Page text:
5 Things That WordPress Can Learn From Medium

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Since its late-2012 launch, the online publishing platform Medium has attracted rave reviews, a string of high-caliber writers and some serious financial backing.

It’s also caught the attention of the WordPress community due to its clean design, radical simplicity and ease of use.

In this article, we’ll run the rule over this new entrant to the online publishing space and consider what lessons WordPress can learn from its implementation and trajectory.

We’ll cover the background of the platform, investigate the user experience from the point of view of both content creators and consumers, and discuss where Medium fits in alongside existing solutions (such as WordPress) in the wider world of online publishing.

Finally, we’ll close with a list of five concrete things that WordPress can learn from Medium.

Let’s kick things off with some general background.

The Story of Medium to Date

Coming up with one game-changing publishing platform could be written off as beginner’s luck. Create two in a row however and you can be guaranteed that – in addition to being handsomely rewarded – your next move will be very closely watched indeed.

That was the situation Blogger and Twitter founders Ev Williams and Biz Stone found themselves in back in August of 2012 when they announced their latest publishing venture, Medium.

The name naturally lends itself to a couple of interpretations. On the one hand, you could look at it as a statement of intent in terms of addressable content type and length.

With Twitter dominating the short-form social space and traditional blogging platforms such as WordPress aimed more at standalone longform content, Medium could be seen as a play for the theoretical sweet spot in the middle.

Another possible interpretation is that Medium is set up to be the sea that written content swims in – the publishing channel of choice for the next generation of online authors.

Founder Ev Williams described the site’s raison d’être rather more succinctly. Medium, he said, is designed to be “a beautiful place for reading and writing.”

Its primary value proposition is eloquently summed up in Williams’ introductory post on the platform itself:

“Medium is a new place on the Internet where people share ideas and stories that are longer than 140 characters and not just for friends. It’s designed for little stories that make your day better and manifestos that change the world. It’s used by everyone from professional journalists to amateur cooks. It’s simple, beautiful, collaborative, and it helps you find the right audience for whatever you have to say.”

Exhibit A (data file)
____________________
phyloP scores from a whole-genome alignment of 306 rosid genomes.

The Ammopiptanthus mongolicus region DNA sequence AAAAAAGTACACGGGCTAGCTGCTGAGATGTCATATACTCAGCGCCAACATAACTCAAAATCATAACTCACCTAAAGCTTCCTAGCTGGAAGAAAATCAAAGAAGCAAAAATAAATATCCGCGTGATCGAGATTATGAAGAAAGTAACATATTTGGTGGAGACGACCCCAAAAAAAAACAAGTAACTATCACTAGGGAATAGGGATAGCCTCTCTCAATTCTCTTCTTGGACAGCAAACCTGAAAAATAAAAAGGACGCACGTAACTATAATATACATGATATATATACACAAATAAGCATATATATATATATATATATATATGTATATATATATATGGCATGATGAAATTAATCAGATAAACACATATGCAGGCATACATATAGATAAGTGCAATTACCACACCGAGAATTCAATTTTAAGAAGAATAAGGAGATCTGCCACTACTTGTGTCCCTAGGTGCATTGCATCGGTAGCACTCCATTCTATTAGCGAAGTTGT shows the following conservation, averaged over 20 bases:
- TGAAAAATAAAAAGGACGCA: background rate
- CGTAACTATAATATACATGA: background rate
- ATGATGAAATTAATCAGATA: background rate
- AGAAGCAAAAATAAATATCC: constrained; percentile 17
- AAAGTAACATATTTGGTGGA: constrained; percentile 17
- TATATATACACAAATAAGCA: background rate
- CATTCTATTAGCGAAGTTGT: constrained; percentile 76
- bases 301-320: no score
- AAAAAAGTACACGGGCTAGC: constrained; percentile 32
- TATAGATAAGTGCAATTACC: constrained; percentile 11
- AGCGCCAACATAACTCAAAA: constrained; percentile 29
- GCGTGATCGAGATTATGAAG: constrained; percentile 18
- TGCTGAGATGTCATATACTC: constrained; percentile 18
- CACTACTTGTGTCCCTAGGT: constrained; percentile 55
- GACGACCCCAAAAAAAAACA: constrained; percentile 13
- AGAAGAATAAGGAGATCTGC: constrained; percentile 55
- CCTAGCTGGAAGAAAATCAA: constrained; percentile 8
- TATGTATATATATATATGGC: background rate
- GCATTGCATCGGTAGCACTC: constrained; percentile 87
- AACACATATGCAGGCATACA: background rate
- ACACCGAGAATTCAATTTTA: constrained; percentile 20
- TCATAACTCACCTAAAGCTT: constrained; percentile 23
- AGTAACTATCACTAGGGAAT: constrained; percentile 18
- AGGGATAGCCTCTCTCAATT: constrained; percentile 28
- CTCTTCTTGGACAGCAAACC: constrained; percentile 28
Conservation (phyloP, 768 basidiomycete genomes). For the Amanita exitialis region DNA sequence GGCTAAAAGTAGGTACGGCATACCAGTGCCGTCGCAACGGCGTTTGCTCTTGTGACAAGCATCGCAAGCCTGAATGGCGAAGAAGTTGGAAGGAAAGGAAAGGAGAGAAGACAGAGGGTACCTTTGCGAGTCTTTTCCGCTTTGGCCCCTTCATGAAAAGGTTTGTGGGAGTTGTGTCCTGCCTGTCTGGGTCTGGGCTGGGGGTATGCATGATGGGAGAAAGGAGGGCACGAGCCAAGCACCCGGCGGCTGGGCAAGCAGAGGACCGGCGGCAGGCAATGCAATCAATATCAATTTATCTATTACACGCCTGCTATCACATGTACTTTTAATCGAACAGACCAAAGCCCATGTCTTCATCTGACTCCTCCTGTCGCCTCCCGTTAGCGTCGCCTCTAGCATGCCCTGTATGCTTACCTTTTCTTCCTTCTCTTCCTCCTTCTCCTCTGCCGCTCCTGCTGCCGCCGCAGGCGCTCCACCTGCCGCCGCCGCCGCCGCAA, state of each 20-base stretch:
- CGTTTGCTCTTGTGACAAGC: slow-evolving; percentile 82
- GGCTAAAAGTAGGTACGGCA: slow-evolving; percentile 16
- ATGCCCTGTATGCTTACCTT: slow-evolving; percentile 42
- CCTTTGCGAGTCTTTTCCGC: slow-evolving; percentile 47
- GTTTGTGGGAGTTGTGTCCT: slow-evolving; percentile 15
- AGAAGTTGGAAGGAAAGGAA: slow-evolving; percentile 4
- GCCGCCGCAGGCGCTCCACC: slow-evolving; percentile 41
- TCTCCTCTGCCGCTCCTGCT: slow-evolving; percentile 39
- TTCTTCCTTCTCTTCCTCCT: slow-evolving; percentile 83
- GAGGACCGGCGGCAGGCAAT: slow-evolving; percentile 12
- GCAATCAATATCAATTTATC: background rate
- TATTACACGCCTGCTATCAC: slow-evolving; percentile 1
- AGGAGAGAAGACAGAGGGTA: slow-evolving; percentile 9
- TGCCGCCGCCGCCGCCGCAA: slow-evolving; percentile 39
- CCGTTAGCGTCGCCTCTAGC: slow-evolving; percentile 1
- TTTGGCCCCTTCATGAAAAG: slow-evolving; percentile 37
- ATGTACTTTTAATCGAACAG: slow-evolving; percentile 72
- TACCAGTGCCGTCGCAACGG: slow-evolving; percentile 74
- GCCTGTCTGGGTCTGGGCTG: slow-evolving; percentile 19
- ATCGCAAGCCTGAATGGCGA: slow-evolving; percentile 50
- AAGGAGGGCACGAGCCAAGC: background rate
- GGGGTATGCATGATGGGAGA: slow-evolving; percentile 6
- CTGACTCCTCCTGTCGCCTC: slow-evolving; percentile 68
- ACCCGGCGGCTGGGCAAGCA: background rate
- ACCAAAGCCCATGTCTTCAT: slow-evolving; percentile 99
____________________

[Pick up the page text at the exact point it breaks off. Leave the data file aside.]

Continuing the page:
Simplicity is at the core of the service with the content – rather than its creators – very much to the forefront through both individual stories and publications.

After the initial buzz surrounding its launch, Medium quietly went about the serious business of establishing itself online.

To date it has pursued a mixed content strategy in terms of driving growth – experimenting with commissioned collections from freelancer authors (with somewhat varying results), hiring individual top-name journalists such as Steven Levy, and even the occasional strategic acquisition.

Growth – though never matching the staggeringly viral levels that drove Twitter’s early adoption – has been steady. Medium has swiftly installed itself as a top 1,000 Alexa web property, continued to take funding from heavy hitters in Silicon Valley, and upped its headcount to a full-time autonomously organized staff of around forty.

Medium may not quite yet have truly cracked the mainstream, but it’s clearly in business for the long haul and looking to build on its initial success.

Let’s dive into the nuts and bolts a little further by examining the particulars of Medium as a platform for both content production and consumption.

Using Medium as a Content Creator

Medium social signup screen
Medium social signup screen

As you might expect of a product from the people who created Twitter, Medium is built with social media baked in. This is immediately obvious from the registration page, where just two sign-up methods are supported: Twitter and Facebook.

Custom reading list selection
Custom reading list selection

After connecting via the social media account of your choice, the focus is instantly placed on content.

You’re prompted to seed a custom reading list and follow some initial publications and people to give Medium’s suggestion algorithms something to chew on.

It’s an impressively frictionless on-boarding experience that shouldn’t take more than a couple of minutes to get through.

Once logged in to your Medium account, the radical simplicity of the interface is instantly apparent. You’re presented with an elegantly laid out view of suggested content to read, along with a set of tag-based options – both personal and curated – for further browsing.

Default Medium interface
The default Medium interface

 

As an initial landing point, it’s an excellent taster of what lies ahead: A meticulously designed layout with intuitive, low-friction interface options subtly presented.

Creating Content

The content creation process begins with two prominently placed calls to action: a content entry field conveniently located at the top of your story feed, and a prominent Write a story button in the header navigation.

Hitting the Write a story button brings you into the Medium editing interface, which has rightly won praise from design experts and technology thought leaders for the restrained, intelligent nature of its design.